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The Definitive Ranking of Taylor Swift’s Music Videos

While we wait impatiently for the next re-recording album from Taylor Swift, let’s take a look at all of her music videos. Warning: Some of them aren't as good as you remember!
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Taylor Swift exploded onto the country music scene in 2006 with “Tim McGraw” before releasing her self-titled debut. Since then, she’s captured the hearts of so many people and has evolved her sound through various genres. And as someone who grew up watching Taylor Swift’s music videos and still rewatches them constantly, I think it’s time they were ranked.

I’m only including official music videos, so concert footage videos set to a song won’t be included. I’m also including her short film for the 10-minute version of “All Too Well” because why not?

“Change,” “Fifteen,” and “Renegade”

These three music videos are basically just Taylor singing the song to the camera or lyrics going across the screen. I almost left them off, but since they are in her VEVO channel’s “official music video” category, I felt inclined to include them.

“Change” might be one of her most underrated songs, but the music video does it no justice. Swift and her band are just playing the song while she looks pretty in her “Fearless”-era. “Fifteen” shows Swift going through a green-screened world singing the song in her country-era sundresses. And “Renegade” just feels like a lyric video to me.

“Delicate”

I love that Taylor wanted to incorporate dancing into more music videos despite saying she doesn’t dance well. And maybe it’s because I don’t love the song, but the music video was so hard to get through. The only thing I liked about the actual video was the costuming.

 The concept behind “Delicate” was Taylor finally getting to be herself away from the paparazzi and public eye that closely watches her. And when she’s able to do that, she goes full-on dancer mode, twirling all over the place and around the people who can’t see her.

“Our Song” and “Picture to Burn”

These two music videos were iconic when they came out – and “Picture to Burn” also hinted at Taylor breaking out of that America’s Sweetheart stereotype she had for years. Despite this, they were just middle of the road compared to all that she has made since.

“Our Song” features Taylor talking to her friend on the phone or singing in pretty dresses. It really showcases how innocent a teenage relationship can be. On the other hand, “Picture to Burn” starts with Taylor and her friend spying on her ex before Swift starts daydreaming about destroying his place as revenge.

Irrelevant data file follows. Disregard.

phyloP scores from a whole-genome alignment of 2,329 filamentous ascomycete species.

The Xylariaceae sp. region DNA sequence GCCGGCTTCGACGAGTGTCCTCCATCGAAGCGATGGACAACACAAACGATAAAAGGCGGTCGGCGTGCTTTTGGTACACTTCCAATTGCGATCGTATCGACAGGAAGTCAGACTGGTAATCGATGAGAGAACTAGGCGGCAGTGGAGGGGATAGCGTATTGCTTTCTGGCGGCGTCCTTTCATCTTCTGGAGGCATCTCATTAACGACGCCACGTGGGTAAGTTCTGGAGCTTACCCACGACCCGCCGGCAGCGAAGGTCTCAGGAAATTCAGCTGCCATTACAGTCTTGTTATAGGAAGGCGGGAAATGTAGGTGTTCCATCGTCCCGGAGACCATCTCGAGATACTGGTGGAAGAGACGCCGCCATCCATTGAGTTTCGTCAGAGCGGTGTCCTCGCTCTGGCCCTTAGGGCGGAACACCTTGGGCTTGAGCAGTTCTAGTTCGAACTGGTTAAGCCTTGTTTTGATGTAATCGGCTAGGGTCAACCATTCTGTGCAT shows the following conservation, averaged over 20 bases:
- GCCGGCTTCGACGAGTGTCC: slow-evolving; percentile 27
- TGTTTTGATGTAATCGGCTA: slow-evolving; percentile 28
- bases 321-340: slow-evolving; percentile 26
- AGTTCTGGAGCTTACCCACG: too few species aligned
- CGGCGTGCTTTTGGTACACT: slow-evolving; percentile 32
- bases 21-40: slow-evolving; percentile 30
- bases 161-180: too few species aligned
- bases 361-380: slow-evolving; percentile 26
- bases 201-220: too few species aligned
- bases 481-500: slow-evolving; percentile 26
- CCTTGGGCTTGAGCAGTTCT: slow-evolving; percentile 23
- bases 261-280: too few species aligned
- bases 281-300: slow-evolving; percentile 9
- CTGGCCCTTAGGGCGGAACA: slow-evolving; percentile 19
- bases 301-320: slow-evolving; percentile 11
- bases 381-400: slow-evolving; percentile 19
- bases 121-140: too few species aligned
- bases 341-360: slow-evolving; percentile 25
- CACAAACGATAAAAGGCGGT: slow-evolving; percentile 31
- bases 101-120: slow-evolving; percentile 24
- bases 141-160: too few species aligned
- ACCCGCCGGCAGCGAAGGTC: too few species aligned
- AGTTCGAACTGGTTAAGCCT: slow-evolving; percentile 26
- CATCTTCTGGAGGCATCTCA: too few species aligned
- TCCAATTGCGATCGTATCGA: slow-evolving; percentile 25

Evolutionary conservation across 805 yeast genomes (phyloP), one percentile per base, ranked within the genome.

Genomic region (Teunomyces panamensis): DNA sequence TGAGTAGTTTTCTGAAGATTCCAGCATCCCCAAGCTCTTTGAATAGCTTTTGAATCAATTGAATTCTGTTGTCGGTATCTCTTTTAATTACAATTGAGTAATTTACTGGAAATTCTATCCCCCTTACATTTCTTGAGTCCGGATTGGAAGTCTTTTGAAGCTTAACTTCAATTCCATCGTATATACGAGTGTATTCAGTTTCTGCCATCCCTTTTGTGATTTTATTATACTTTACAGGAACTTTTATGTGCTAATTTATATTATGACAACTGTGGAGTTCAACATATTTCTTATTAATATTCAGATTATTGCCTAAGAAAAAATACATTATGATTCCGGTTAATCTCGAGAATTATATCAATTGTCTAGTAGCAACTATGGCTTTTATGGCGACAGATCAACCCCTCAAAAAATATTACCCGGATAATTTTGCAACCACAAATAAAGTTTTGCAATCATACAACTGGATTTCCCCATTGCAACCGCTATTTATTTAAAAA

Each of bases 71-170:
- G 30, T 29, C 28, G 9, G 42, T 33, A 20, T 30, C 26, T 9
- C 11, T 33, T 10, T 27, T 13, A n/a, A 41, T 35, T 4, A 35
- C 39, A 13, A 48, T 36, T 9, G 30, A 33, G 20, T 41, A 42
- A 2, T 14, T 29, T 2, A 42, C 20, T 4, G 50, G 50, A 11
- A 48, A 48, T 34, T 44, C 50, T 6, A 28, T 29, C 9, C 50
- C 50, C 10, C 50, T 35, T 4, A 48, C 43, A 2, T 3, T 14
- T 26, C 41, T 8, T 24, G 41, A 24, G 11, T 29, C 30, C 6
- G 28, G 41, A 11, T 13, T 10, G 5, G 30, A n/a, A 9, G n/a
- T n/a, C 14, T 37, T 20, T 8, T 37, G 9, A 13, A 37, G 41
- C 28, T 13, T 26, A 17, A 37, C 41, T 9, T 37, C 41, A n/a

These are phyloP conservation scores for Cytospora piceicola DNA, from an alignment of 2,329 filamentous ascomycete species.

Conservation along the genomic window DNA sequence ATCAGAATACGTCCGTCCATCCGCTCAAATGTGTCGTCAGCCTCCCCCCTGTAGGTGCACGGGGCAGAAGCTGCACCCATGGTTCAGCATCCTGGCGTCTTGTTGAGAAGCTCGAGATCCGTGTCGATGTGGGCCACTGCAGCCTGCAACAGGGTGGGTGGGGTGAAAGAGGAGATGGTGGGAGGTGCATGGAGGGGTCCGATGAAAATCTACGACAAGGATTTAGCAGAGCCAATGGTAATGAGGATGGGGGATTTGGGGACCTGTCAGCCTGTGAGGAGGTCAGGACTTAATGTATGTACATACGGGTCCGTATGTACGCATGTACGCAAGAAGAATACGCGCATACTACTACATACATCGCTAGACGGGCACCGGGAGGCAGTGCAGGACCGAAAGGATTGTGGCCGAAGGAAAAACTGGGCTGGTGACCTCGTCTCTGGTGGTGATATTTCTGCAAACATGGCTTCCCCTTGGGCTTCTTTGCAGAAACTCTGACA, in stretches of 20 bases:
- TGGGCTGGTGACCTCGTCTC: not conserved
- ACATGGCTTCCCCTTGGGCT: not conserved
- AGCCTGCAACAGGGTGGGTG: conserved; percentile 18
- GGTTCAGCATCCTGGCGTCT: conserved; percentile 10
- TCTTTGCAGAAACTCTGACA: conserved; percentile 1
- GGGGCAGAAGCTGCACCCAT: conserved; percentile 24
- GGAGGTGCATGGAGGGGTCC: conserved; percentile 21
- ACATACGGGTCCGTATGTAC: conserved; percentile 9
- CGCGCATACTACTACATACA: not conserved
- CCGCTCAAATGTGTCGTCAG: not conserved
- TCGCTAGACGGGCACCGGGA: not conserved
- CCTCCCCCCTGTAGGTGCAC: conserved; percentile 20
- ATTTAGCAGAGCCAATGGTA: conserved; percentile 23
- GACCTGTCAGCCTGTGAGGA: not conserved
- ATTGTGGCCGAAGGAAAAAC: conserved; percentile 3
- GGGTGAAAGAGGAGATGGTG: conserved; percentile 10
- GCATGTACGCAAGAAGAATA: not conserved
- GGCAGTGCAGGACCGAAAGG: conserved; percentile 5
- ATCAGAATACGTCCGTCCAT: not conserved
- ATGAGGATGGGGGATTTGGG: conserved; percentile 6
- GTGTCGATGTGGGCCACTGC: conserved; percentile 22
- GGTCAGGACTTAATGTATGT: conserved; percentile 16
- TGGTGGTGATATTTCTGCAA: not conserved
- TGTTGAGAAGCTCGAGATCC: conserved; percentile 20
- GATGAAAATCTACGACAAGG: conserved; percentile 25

“Back to December,” “Teardrops on My Guitar,” and “White Horse”

These three were almost tied with “Our Song” and “Picture to Burn,” but they have a slight edge with the cinematic tones. Not to mention, Swift’s sad songs just hit different when you watch the music videos.

In addition to being a beautiful song, “Back to December” had a music video full of beautiful cinematography and imagery. I still love the snow falling inside the house. “Teardrops on My Guitar” showcases Taylor’s friendship with “Drew” before she sees the girl he likes. And “White Horse” just features scenes from a bad relationship and Swift crying and singing on the floor.

“I Knew You Were Trouble”

I almost ranked this farther down, but after rewatching it, I love it. Taylor’s speech at the beginning added to the music video, making it more relatable to the people watching who might not have been in the same situations but could have someone like that in their life.

After Swift’s speech about the “bad boy” and tumultuous relationship, it goes straight into Swift on both sides of the relationship. Some scenes show how in love she was and how fast she was falling, while others show how far out of her element she’d gone.

“Tim McGraw”

Taylor’s first music video might not be the best or worst, but its nostalgia and cute scenes put it just above many others that came out from her first album. I just wish this music video had been more like “Mine” and “Love Story,” but this was good enough for her debut single.

The concept of the “Tim McGraw” music video was showcasing Taylor and her love interest having a beautiful relationship despite her knowing they’d break up. Swift wrote this song about a boyfriend in high school when she realized the relationship would end when he graduated later that year.

See related: The Best (and Worst) Songs on Taylor Swift’s ‘folklore’